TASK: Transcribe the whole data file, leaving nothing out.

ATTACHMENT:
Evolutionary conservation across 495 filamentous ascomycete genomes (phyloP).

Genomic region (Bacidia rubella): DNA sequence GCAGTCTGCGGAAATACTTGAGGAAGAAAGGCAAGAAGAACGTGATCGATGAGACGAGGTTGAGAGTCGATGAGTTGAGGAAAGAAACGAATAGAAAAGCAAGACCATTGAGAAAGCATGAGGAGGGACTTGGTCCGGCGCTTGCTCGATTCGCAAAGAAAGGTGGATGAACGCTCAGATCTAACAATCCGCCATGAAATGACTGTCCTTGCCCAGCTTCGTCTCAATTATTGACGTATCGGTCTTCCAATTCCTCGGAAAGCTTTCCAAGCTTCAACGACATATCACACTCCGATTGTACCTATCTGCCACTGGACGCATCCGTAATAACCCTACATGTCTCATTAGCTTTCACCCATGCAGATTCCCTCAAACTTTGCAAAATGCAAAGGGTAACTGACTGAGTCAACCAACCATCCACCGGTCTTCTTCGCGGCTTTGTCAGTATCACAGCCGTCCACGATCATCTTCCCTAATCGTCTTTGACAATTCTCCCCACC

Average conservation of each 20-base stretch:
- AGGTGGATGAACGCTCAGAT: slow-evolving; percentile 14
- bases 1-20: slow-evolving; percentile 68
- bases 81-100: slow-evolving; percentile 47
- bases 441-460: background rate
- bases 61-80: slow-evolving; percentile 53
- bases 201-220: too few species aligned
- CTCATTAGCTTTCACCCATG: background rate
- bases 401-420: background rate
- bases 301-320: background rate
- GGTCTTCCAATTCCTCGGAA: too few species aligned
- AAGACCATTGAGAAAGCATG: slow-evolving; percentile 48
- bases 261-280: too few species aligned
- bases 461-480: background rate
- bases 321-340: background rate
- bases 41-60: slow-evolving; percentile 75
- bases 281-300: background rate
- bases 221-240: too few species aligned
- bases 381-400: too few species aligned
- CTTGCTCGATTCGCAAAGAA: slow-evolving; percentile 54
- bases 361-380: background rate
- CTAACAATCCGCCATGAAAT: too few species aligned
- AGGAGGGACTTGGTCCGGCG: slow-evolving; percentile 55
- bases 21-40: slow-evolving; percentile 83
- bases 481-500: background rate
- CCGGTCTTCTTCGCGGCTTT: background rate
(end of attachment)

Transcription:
Evolutionary conservation across 495 filamentous ascomycete genomes (phyloP).

Genomic region (Bacidia rubella): DNA sequence GCAGTCTGCGGAAATACTTGAGGAAGAAAGGCAAGAAGAACGTGATCGATGAGACGAGGTTGAGAGTCGATGAGTTGAGGAAAGAAACGAATAGAAAAGCAAGACCATTGAGAAAGCATGAGGAGGGACTTGGTCCGGCGCTTGCTCGATTCGCAAAGAAAGGTGGATGAACGCTCAGATCTAACAATCCGCCATGAAATGACTGTCCTTGCCCAGCTTCGTCTCAATTATTGACGTATCGGTCTTCCAATTCCTCGGAAAGCTTTCCAAGCTTCAACGACATATCACACTCCGATTGTACCTATCTGCCACTGGACGCATCCGTAATAACCCTACATGTCTCATTAGCTTTCACCCATGCAGATTCCCTCAAACTTTGCAAAATGCAAAGGGTAACTGACTGAGTCAACCAACCATCCACCGGTCTTCTTCGCGGCTTTGTCAGTATCACAGCCGTCCACGATCATCTTCCCTAATCGTCTTTGACAATTCTCCCCACC

Average conservation of each 20-base stretch:
- AGGTGGATGAACGCTCAGAT: slow-evolving; percentile 14
- bases 1-20: slow-evolving; percentile 68
- bases 81-100: slow-evolving; percentile 47
- bases 441-460: background rate
- bases 61-80: slow-evolving; percentile 53
- bases 201-220: too few species aligned
- CTCATTAGCTTTCACCCATG: background rate
- bases 401-420: background rate
- bases 301-320: background rate
- GGTCTTCCAATTCCTCGGAA: too few species aligned
- AAGACCATTGAGAAAGCATG: slow-evolving; percentile 48
- bases 261-280: too few species aligned
- bases 461-480: background rate
- bases 321-340: background rate
- bases 41-60: slow-evolving; percentile 75
- bases 281-300: background rate
- bases 221-240: too few species aligned
- bases 381-400: too few species aligned
- CTTGCTCGATTCGCAAAGAA: slow-evolving; percentile 54
- bases 361-380: background rate
- CTAACAATCCGCCATGAAAT: too few species aligned
- AGGAGGGACTTGGTCCGGCG: slow-evolving; percentile 55
- bases 21-40: slow-evolving; percentile 83
- bases 481-500: background rate
- CCGGTCTTCTTCGCGGCTTT: background rate